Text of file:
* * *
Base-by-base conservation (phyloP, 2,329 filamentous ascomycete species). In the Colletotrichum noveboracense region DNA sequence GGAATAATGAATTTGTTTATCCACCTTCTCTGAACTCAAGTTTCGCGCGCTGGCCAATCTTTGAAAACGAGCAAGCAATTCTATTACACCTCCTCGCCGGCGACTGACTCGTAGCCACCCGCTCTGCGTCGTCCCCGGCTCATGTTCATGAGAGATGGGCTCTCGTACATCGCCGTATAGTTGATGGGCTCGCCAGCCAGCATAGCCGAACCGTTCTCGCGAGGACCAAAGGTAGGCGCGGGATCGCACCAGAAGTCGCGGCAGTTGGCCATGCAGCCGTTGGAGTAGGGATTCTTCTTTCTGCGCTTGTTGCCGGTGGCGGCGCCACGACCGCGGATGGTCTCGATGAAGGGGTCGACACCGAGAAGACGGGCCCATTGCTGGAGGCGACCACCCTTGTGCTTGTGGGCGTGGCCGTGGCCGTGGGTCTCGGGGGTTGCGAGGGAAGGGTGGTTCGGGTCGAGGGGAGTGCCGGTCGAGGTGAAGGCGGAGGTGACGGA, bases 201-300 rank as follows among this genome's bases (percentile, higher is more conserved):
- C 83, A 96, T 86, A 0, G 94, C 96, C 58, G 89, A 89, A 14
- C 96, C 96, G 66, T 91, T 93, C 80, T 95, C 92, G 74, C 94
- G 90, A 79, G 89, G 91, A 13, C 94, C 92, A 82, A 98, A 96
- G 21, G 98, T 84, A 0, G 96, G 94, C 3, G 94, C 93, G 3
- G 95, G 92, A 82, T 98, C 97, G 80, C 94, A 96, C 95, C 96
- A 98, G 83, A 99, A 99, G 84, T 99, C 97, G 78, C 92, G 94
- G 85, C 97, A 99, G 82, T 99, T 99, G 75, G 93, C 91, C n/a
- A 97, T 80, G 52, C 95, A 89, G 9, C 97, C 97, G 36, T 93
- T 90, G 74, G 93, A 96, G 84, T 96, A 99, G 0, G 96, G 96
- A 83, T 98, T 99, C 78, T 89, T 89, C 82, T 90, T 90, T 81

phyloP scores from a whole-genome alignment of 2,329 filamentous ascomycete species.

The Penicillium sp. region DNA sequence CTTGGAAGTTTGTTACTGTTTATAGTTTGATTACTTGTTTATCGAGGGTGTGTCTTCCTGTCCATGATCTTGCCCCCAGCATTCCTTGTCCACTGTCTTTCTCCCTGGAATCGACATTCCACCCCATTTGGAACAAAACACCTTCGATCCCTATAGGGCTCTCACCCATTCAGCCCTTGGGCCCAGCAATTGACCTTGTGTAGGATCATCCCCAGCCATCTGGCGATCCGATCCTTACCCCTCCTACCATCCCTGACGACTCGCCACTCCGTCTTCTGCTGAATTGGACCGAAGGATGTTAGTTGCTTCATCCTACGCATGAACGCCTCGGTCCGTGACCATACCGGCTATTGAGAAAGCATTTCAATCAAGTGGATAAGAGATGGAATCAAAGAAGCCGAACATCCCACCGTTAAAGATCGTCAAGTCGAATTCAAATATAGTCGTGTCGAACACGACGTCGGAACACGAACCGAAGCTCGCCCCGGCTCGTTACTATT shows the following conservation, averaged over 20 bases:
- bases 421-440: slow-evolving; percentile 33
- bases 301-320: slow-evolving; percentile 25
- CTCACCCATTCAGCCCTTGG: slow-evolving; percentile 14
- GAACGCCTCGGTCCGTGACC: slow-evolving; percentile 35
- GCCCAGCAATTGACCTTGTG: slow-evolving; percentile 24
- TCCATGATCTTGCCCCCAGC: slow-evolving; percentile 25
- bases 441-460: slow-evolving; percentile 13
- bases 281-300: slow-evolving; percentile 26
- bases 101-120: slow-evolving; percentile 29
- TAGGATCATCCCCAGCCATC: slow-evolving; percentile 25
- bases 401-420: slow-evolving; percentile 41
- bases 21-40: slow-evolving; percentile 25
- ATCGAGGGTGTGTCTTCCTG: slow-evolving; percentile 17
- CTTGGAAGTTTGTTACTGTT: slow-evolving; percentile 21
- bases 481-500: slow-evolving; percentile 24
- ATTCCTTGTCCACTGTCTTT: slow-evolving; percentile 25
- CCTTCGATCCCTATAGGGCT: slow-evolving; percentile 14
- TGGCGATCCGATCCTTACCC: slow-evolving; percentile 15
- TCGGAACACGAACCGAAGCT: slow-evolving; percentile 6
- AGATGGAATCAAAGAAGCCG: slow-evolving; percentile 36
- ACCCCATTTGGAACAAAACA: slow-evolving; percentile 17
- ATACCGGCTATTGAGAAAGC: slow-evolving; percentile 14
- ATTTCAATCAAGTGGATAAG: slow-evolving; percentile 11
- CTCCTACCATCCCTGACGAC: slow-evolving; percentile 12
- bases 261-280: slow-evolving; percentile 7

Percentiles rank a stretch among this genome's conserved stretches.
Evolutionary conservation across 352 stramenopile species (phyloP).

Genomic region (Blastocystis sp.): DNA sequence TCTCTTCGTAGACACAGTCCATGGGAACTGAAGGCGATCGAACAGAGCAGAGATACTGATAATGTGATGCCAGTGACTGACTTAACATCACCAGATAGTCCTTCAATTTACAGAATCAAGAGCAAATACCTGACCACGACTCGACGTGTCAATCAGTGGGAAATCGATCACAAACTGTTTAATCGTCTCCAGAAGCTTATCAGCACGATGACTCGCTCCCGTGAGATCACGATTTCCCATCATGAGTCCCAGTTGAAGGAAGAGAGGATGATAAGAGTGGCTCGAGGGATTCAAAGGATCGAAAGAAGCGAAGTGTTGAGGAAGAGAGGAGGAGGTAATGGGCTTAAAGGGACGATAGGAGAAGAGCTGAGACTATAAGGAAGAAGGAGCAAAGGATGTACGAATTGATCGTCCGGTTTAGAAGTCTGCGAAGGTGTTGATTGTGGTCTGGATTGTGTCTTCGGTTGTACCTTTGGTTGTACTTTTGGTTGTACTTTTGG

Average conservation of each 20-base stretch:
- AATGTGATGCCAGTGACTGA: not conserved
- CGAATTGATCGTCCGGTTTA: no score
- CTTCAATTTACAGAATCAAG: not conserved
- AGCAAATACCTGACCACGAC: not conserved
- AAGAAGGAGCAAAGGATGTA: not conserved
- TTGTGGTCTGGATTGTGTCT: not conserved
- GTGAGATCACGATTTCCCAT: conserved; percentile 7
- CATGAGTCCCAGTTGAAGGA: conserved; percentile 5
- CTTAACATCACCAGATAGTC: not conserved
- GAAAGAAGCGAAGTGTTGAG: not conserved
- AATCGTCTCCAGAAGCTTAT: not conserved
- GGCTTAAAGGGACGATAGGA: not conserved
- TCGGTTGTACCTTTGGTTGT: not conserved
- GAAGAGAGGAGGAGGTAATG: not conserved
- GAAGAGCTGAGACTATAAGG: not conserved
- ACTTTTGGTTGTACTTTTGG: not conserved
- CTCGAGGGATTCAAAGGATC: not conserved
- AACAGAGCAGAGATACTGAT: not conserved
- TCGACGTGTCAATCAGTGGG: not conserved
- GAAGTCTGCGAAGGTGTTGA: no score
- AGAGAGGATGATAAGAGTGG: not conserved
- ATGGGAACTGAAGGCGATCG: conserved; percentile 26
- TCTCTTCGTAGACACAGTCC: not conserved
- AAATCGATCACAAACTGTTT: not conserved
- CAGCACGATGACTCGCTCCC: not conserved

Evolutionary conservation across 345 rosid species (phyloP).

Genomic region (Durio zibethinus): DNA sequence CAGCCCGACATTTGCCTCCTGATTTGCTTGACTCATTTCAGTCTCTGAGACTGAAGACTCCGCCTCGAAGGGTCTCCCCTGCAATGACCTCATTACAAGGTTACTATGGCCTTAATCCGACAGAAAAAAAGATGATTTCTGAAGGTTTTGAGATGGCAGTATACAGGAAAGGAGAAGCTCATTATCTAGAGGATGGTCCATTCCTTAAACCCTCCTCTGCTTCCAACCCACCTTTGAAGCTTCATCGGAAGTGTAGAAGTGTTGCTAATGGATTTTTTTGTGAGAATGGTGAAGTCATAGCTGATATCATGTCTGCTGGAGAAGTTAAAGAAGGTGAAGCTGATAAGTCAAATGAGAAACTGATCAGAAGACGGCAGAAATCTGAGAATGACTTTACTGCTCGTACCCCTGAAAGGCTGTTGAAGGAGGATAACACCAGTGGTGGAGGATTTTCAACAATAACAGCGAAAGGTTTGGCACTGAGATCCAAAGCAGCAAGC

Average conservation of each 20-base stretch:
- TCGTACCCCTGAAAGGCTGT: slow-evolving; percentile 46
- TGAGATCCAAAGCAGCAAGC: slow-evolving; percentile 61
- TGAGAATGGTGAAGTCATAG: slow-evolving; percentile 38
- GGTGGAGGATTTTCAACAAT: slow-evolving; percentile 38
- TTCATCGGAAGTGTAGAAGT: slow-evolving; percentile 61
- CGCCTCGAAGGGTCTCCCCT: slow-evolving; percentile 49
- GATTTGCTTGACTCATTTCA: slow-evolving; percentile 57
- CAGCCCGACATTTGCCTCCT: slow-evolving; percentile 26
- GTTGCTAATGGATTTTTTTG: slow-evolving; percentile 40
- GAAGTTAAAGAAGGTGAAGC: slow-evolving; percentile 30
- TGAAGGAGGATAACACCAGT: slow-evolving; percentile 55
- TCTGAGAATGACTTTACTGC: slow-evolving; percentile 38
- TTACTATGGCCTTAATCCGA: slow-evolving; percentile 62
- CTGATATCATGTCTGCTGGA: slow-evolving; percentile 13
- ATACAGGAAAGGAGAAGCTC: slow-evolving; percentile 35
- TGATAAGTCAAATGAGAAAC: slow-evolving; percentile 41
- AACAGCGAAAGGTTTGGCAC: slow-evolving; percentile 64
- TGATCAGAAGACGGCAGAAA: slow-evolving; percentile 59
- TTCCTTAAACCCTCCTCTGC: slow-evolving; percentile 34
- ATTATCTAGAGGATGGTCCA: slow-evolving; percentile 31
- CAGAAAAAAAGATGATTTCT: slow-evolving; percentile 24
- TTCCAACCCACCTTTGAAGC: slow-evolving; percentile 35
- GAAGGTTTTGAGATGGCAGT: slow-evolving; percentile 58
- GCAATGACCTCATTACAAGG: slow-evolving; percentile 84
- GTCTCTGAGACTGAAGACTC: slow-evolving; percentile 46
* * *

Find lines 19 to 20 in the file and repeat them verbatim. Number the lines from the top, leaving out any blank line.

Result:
- TCCATGATCTTGCCCCCAGC: slow-evolving; percentile 25
- bases 441-460: slow-evolving; percentile 13